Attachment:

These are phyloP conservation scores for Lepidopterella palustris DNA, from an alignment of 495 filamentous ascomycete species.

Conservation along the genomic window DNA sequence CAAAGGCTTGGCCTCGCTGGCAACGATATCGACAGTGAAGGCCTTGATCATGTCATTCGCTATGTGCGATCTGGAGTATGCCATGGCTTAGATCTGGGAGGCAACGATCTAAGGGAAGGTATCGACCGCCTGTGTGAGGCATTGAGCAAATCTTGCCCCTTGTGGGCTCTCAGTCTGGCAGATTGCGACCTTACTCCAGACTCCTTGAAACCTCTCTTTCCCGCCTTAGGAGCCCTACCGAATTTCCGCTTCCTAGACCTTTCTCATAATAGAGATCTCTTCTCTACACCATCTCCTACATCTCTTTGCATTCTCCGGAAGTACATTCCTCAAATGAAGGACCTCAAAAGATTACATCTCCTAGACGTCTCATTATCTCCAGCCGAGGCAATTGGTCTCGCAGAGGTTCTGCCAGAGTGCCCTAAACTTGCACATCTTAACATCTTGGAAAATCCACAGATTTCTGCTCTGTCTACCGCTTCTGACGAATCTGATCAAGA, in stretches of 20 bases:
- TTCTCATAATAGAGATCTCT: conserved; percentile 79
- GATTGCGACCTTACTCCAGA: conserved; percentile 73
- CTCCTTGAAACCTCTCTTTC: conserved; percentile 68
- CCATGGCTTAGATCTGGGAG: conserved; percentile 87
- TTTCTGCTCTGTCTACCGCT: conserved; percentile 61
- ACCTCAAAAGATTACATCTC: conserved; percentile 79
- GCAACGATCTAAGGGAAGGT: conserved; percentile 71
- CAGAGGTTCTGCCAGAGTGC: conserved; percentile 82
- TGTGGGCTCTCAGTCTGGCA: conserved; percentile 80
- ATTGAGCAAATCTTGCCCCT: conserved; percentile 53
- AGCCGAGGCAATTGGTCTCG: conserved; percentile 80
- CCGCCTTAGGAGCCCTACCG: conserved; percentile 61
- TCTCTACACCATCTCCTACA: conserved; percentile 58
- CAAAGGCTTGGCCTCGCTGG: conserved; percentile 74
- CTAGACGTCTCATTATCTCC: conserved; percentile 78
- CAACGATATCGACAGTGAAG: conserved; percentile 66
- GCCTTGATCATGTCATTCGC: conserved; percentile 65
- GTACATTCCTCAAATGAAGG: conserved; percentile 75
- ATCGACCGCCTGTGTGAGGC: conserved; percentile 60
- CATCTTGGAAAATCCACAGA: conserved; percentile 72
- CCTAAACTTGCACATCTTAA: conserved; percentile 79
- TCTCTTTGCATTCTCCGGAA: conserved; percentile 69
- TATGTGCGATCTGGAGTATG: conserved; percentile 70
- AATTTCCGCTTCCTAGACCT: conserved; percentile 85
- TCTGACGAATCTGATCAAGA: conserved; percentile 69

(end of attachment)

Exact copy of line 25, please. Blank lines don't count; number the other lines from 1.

- TATGTGCGATCTGGAGTATG: conserved; percentile 70